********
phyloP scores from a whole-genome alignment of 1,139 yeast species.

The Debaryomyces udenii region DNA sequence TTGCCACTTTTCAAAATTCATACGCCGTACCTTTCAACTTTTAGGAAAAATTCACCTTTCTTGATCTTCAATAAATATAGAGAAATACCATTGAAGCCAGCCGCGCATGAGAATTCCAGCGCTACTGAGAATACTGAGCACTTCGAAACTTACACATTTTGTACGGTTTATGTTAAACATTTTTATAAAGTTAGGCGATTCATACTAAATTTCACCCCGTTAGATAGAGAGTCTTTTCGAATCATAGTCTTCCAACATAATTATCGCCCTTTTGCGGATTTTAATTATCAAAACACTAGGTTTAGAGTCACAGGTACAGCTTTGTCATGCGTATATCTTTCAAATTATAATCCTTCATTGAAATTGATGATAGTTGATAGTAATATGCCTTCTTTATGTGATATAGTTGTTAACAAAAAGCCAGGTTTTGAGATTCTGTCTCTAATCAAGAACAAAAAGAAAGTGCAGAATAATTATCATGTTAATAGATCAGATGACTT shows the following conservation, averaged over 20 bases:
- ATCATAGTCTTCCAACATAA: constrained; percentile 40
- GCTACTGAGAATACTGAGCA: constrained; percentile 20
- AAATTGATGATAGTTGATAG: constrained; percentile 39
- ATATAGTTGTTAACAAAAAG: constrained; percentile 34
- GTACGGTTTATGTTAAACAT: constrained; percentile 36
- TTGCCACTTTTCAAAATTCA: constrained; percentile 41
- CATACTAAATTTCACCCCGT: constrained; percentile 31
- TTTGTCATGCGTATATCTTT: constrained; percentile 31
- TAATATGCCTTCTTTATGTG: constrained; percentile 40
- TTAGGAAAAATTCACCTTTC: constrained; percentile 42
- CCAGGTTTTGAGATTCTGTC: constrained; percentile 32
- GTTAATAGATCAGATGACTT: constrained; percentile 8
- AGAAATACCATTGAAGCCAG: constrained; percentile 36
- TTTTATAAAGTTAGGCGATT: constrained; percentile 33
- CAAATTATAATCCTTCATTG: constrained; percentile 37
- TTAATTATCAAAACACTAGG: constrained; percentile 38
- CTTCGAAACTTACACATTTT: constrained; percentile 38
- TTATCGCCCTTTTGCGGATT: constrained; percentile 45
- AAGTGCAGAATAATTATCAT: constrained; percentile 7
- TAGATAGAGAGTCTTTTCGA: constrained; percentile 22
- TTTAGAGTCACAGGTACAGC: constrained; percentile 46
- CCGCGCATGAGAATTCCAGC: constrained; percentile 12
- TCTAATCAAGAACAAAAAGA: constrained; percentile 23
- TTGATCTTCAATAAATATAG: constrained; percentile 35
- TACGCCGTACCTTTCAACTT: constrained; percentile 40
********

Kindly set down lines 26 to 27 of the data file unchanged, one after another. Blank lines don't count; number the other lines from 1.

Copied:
- TTGATCTTCAATAAATATAG: constrained; percentile 35
- TACGCCGTACCTTTCAACTT: constrained; percentile 40